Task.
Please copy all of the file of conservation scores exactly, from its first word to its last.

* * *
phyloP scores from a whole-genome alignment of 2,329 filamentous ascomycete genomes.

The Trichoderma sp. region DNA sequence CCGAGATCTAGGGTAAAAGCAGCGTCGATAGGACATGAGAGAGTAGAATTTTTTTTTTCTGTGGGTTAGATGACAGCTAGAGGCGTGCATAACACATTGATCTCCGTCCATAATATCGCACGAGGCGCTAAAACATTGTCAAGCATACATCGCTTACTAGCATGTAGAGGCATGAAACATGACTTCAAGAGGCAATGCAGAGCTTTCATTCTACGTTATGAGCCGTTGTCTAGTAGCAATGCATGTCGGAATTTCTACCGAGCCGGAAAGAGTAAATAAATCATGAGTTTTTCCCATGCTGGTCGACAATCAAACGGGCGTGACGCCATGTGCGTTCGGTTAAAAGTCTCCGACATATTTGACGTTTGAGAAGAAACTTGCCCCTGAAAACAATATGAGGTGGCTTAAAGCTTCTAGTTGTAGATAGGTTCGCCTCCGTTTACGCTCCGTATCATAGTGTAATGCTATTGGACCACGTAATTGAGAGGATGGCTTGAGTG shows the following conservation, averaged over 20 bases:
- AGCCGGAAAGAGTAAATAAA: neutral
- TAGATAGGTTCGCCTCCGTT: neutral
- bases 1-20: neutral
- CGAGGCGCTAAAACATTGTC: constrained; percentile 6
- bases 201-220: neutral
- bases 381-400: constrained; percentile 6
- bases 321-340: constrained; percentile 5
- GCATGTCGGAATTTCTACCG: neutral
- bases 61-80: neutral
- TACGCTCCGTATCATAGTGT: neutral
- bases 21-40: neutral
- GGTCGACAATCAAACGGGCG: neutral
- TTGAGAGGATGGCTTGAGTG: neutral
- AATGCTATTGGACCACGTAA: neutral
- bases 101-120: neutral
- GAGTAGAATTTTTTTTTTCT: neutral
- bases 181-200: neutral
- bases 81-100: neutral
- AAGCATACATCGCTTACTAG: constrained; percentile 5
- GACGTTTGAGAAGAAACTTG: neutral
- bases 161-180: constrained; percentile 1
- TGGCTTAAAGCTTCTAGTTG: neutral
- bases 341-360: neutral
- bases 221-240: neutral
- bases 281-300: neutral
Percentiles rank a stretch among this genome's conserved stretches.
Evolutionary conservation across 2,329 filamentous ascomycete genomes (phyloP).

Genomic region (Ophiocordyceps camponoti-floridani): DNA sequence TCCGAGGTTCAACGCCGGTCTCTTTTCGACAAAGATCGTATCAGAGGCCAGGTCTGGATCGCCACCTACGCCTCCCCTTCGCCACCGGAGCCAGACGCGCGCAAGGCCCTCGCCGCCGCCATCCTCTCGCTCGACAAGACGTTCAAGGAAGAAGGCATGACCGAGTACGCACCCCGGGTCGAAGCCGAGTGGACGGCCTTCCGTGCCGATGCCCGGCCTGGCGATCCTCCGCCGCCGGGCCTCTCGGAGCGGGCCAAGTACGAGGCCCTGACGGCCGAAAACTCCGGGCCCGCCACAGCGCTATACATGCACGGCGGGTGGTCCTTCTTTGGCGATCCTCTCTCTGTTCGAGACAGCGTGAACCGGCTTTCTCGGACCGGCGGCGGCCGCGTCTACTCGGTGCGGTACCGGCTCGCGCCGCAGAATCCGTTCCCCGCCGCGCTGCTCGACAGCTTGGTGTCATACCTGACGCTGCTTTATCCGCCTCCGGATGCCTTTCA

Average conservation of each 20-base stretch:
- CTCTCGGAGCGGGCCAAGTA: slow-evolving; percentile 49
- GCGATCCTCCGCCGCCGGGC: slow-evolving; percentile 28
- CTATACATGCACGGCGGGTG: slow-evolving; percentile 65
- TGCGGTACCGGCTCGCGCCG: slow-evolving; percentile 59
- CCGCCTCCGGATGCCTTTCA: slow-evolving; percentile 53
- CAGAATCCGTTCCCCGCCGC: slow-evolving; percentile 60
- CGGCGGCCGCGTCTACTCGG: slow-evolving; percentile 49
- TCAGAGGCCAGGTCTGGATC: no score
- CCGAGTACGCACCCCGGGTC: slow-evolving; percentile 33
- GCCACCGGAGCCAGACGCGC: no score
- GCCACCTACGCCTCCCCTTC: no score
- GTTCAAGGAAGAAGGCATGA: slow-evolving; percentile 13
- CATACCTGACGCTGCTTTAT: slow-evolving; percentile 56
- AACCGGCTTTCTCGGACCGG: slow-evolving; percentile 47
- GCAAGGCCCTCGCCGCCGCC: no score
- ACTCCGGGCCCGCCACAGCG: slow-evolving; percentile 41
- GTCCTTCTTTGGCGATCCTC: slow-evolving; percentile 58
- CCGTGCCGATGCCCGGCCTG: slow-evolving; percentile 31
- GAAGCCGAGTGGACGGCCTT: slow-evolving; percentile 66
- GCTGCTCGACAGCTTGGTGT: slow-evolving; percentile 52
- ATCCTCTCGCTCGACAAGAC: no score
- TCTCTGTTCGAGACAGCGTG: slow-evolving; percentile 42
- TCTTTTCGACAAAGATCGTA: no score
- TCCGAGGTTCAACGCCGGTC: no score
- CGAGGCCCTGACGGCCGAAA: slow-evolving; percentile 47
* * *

phyloP scores from a whole-genome alignment of 2,329 filamentous ascomycete genomes.

The Trichoderma sp. region DNA sequence CCGAGATCTAGGGTAAAAGCAGCGTCGATAGGACATGAGAGAGTAGAATTTTTTTTTTCTGTGGGTTAGATGACAGCTAGAGGCGTGCATAACACATTGATCTCCGTCCATAATATCGCACGAGGCGCTAAAACATTGTCAAGCATACATCGCTTACTAGCATGTAGAGGCATGAAACATGACTTCAAGAGGCAATGCAGAGCTTTCATTCTACGTTATGAGCCGTTGTCTAGTAGCAATGCATGTCGGAATTTCTACCGAGCCGGAAAGAGTAAATAAATCATGAGTTTTTCCCATGCTGGTCGACAATCAAACGGGCGTGACGCCATGTGCGTTCGGTTAAAAGTCTCCGACATATTTGACGTTTGAGAAGAAACTTGCCCCTGAAAACAATATGAGGTGGCTTAAAGCTTCTAGTTGTAGATAGGTTCGCCTCCGTTTACGCTCCGTATCATAGTGTAATGCTATTGGACCACGTAATTGAGAGGATGGCTTGAGTG shows the following conservation, averaged over 20 bases:
- AGCCGGAAAGAGTAAATAAA: neutral
- TAGATAGGTTCGCCTCCGTT: neutral
- bases 1-20: neutral
- CGAGGCGCTAAAACATTGTC: constrained; percentile 6
- bases 201-220: neutral
- bases 381-400: constrained; percentile 6
- bases 321-340: constrained; percentile 5
- GCATGTCGGAATTTCTACCG: neutral
- bases 61-80: neutral
- TACGCTCCGTATCATAGTGT: neutral
- bases 21-40: neutral
- GGTCGACAATCAAACGGGCG: neutral
- TTGAGAGGATGGCTTGAGTG: neutral
- AATGCTATTGGACCACGTAA: neutral
- bases 101-120: neutral
- GAGTAGAATTTTTTTTTTCT: neutral
- bases 181-200: neutral
- bases 81-100: neutral
- AAGCATACATCGCTTACTAG: constrained; percentile 5
- GACGTTTGAGAAGAAACTTG: neutral
- bases 161-180: constrained; percentile 1
- TGGCTTAAAGCTTCTAGTTG: neutral
- bases 341-360: neutral
- bases 221-240: neutral
- bases 281-300: neutral
Percentiles rank a stretch among this genome's conserved stretches.
Evolutionary conservation across 2,329 filamentous ascomycete genomes (phyloP).

Genomic region (Ophiocordyceps camponoti-floridani): DNA sequence TCCGAGGTTCAACGCCGGTCTCTTTTCGACAAAGATCGTATCAGAGGCCAGGTCTGGATCGCCACCTACGCCTCCCCTTCGCCACCGGAGCCAGACGCGCGCAAGGCCCTCGCCGCCGCCATCCTCTCGCTCGACAAGACGTTCAAGGAAGAAGGCATGACCGAGTACGCACCCCGGGTCGAAGCCGAGTGGACGGCCTTCCGTGCCGATGCCCGGCCTGGCGATCCTCCGCCGCCGGGCCTCTCGGAGCGGGCCAAGTACGAGGCCCTGACGGCCGAAAACTCCGGGCCCGCCACAGCGCTATACATGCACGGCGGGTGGTCCTTCTTTGGCGATCCTCTCTCTGTTCGAGACAGCGTGAACCGGCTTTCTCGGACCGGCGGCGGCCGCGTCTACTCGGTGCGGTACCGGCTCGCGCCGCAGAATCCGTTCCCCGCCGCGCTGCTCGACAGCTTGGTGTCATACCTGACGCTGCTTTATCCGCCTCCGGATGCCTTTCA

Average conservation of each 20-base stretch:
- CTCTCGGAGCGGGCCAAGTA: slow-evolving; percentile 49
- GCGATCCTCCGCCGCCGGGC: slow-evolving; percentile 28
- CTATACATGCACGGCGGGTG: slow-evolving; percentile 65
- TGCGGTACCGGCTCGCGCCG: slow-evolving; percentile 59
- CCGCCTCCGGATGCCTTTCA: slow-evolving; percentile 53
- CAGAATCCGTTCCCCGCCGC: slow-evolving; percentile 60
- CGGCGGCCGCGTCTACTCGG: slow-evolving; percentile 49
- TCAGAGGCCAGGTCTGGATC: no score
- CCGAGTACGCACCCCGGGTC: slow-evolving; percentile 33
- GCCACCGGAGCCAGACGCGC: no score
- GCCACCTACGCCTCCCCTTC: no score
- GTTCAAGGAAGAAGGCATGA: slow-evolving; percentile 13
- CATACCTGACGCTGCTTTAT: slow-evolving; percentile 56
- AACCGGCTTTCTCGGACCGG: slow-evolving; percentile 47
- GCAAGGCCCTCGCCGCCGCC: no score
- ACTCCGGGCCCGCCACAGCG: slow-evolving; percentile 41
- GTCCTTCTTTGGCGATCCTC: slow-evolving; percentile 58
- CCGTGCCGATGCCCGGCCTG: slow-evolving; percentile 31
- GAAGCCGAGTGGACGGCCTT: slow-evolving; percentile 66
- GCTGCTCGACAGCTTGGTGT: slow-evolving; percentile 52
- ATCCTCTCGCTCGACAAGAC: no score
- TCTCTGTTCGAGACAGCGTG: slow-evolving; percentile 42
- TCTTTTCGACAAAGATCGTA: no score
- TCCGAGGTTCAACGCCGGTC: no score
- CGAGGCCCTGACGGCCGAAA: slow-evolving; percentile 47